The Evolution of RevolutionSeptember 29, 2011 Leave a comment
The whole globe is shook up, so what are you going to do
when things are falling apart? You’re either going to become
more fundamentalist and try to hold things together or you’re
going to forsake the old ambitions and goals and live life as an
experiment, making it up as you go along.
I’m blown away by #occupywallstreet. And I am thrilled by the conversation it has unleashed – sometimes amused, sometimes frustrated and often moved. I’ll be at Liberty Plaza this Friday.
I’m appreciating the political discussion, the strategic questions, the desire for racial inclusion in this emergent process. However this turns out, it is way bigger than a protest. Something is changing, Kevin Kelly points to it:
[M]ore important than the technology which is embraced are the mind-habits, the framework, the ideology of the technology, which the protesters are trying to migrate into non-electronic situations… You can’t spend all day in an open-sourced, all-sharing, peer-to-peer network and not begin to think that the rest of your world should also operate in the same way.
I’ve been making a similar argument for a while.
Stowe Boyd similarly argues: “[L]iquid media are so low-cost, ubiquitous, and social, that resistance movements will take on the shape of the tools that inform them.”
More importantly, Boyd argues that:
The organizations that these activists oppose won’t adopt social tools to rally their supporters. They will use conventional media and communications. The establishment organizations are massively solid, and threatened by the apparently anarchic resistance that is popping up. But it will be like a bear trying to fight a swarm of bees.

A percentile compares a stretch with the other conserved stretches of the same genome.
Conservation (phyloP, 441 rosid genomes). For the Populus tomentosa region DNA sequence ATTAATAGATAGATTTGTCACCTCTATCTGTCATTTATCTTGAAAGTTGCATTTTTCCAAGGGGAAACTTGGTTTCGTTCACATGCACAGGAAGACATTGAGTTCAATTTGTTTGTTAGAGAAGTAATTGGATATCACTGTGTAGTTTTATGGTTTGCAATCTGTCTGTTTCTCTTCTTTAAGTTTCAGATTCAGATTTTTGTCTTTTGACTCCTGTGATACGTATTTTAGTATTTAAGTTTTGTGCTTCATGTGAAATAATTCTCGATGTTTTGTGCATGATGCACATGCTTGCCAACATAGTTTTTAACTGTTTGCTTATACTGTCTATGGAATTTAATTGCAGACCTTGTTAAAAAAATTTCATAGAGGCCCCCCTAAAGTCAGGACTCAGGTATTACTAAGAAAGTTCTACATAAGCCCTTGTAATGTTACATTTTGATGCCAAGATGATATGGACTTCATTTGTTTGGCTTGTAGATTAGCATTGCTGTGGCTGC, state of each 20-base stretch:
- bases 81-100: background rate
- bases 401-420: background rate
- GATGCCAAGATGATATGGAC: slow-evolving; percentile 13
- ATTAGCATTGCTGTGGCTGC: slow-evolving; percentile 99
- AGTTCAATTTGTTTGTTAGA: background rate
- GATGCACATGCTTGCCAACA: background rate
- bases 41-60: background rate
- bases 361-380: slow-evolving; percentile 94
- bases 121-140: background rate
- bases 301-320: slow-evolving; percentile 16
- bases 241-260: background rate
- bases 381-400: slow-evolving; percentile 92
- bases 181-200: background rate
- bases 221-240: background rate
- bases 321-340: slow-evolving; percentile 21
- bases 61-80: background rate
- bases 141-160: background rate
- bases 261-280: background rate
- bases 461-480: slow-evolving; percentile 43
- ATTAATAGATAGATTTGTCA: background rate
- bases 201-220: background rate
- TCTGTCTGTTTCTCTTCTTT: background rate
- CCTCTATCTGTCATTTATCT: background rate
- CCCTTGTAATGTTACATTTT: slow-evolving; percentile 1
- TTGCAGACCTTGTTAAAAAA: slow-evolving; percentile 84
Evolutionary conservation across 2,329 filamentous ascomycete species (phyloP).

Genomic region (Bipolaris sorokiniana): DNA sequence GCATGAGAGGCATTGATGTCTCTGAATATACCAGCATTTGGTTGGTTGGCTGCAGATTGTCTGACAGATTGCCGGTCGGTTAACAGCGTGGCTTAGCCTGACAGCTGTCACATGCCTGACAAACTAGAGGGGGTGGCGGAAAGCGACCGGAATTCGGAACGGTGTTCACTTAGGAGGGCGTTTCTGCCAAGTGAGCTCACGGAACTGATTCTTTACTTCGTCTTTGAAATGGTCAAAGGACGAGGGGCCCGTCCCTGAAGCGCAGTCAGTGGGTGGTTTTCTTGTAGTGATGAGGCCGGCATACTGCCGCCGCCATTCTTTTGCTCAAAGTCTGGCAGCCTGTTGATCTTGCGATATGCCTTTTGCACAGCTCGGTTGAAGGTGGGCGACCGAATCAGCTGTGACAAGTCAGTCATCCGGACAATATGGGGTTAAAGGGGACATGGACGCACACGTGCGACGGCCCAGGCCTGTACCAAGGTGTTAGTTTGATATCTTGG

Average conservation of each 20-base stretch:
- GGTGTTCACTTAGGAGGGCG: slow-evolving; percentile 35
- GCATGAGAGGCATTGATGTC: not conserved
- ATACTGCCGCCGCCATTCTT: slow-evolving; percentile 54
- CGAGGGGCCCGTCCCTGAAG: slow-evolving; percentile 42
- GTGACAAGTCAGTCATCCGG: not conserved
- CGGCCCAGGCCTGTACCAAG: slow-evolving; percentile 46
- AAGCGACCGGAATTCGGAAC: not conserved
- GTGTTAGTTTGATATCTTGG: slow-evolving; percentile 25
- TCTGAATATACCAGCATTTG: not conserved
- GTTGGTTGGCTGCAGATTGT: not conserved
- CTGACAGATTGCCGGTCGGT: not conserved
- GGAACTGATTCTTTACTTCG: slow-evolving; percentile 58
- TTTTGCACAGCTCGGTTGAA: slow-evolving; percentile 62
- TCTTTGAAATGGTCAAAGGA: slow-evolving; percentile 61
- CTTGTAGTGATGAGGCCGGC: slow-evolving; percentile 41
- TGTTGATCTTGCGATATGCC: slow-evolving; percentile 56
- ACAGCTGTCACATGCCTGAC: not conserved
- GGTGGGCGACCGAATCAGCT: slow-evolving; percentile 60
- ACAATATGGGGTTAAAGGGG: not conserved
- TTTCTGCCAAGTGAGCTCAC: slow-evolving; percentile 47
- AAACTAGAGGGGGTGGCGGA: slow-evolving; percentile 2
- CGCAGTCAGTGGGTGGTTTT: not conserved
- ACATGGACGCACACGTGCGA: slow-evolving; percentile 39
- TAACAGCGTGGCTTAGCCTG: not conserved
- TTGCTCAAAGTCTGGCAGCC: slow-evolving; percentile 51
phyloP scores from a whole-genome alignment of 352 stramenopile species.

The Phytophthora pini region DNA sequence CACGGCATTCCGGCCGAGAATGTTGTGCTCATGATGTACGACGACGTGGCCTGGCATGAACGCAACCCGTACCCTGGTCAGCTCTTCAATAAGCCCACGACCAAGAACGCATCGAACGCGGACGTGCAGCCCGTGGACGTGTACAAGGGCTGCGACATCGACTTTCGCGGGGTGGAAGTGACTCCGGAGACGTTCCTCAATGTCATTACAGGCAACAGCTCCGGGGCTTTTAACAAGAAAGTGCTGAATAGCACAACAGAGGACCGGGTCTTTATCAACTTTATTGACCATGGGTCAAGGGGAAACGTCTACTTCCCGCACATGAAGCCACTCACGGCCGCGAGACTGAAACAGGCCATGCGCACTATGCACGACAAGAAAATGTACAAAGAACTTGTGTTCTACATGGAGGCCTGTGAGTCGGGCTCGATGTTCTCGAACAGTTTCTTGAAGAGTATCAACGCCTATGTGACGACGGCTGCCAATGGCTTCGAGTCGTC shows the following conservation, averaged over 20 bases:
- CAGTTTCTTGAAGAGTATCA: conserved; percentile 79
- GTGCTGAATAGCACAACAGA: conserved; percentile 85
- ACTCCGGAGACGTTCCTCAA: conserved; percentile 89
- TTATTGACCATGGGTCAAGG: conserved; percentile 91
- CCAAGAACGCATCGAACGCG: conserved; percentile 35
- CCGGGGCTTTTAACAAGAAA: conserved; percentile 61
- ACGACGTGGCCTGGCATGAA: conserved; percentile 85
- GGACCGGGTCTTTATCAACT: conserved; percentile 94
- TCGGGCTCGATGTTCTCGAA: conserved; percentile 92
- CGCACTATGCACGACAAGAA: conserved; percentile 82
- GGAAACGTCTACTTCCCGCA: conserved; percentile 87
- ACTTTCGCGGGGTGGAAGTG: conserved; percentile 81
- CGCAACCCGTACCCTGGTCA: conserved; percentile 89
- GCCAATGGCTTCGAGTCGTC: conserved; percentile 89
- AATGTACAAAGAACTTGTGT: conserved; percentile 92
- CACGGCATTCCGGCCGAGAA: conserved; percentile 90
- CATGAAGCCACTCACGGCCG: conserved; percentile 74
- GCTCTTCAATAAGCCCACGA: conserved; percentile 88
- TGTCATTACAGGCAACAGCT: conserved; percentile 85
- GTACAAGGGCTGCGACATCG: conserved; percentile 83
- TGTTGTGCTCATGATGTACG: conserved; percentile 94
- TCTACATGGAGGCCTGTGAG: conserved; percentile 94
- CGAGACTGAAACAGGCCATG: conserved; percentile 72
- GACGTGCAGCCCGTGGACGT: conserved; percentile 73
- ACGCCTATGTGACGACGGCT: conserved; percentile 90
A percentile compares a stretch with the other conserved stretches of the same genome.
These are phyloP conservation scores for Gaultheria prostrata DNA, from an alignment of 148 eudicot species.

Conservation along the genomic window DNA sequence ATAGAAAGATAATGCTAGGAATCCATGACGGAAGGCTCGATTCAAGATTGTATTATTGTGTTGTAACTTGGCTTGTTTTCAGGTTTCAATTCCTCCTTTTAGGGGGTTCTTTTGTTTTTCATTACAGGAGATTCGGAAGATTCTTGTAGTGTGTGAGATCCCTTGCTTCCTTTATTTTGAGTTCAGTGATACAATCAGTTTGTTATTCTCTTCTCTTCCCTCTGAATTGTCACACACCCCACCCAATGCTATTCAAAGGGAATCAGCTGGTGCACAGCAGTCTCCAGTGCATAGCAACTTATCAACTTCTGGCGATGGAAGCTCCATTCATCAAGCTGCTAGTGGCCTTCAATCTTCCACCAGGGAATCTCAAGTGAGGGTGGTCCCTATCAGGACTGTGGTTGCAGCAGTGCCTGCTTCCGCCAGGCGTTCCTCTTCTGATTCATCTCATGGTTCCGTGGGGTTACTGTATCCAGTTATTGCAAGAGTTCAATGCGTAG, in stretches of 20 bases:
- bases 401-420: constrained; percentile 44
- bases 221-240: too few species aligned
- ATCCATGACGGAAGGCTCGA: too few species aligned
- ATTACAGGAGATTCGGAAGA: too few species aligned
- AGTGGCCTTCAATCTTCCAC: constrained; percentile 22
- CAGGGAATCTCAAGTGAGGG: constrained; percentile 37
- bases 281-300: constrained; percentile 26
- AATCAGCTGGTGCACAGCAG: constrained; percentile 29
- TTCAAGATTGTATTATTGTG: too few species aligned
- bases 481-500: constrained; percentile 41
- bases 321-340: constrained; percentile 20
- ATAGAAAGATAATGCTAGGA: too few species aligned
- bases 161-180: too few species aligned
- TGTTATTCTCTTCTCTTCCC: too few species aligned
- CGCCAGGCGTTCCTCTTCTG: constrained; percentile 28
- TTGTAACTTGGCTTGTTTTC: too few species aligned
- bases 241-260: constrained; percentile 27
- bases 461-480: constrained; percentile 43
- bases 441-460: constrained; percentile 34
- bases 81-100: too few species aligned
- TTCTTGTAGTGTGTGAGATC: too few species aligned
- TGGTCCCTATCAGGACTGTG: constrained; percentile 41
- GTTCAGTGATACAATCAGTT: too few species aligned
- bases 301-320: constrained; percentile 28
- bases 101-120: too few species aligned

And I’m wondering where we are? We might be progressive, but how many of us are more like these establishment organizations relying on conventional media and communications? Look – it’s complex. Evolution “transcends and includes,” it’s not about yes to one and no to the other, but let’s not loose sight of what’s happening here. And let’s allow ourselves to wonder where we fall.
Both Kelly and Boyd refer to Nicholas Kulish’s excellent piece in the New York Times: As Scorn for Vote Grows, Protests Surge Around Globe. Something has already shifted. We don’t have to like it, but it has already happened. Traditional levers for change are breaking down and something else is emergent. It has a different logic. And it is definitely not perfect. But neither is what have – let’s be very clear about that.
Seth’s blog today is titled: The forever recession (and the coming revolution). More marketer than progressive, the author of one of the net’s most read blogs says:
Job creation is a false idol. The future is about gigs and assets and art and an ever-shifting series of partnerships and projects. It will change the fabric of our society along the way. No one is demanding that we like the change, but the sooner we see it and set out to become an irreplaceable linchpin, the faster the pain will fade, as we get down to the work that needs to be (and now can be) done.
This revolution is at least as big as the last one, and the last one changed everything.
This is more bad news for those without the privilege to play in the world of “gigs and assets and art and an ever-shifting series of partnerships and projects.” But this massive paradigm shift is also a time that allows us to reclaim the impossible. Everything is up for grabs, and the sooner we can release our attachments to “the way things are,” and to what we’ve become good at doing – the faster we can loosen these binds, the more free that we will be to give shape to what comes next.
Ron Heifetz talks about technical change vs. adaptive change. Those of us who thirst for justice might be coming to the limits of our technical change toolkit. Adaptive change demands a shift in values, beliefs and assumptions. It requires more heat. It includes the dissonant voice. Our friends occupying Wall Street are providing us with both.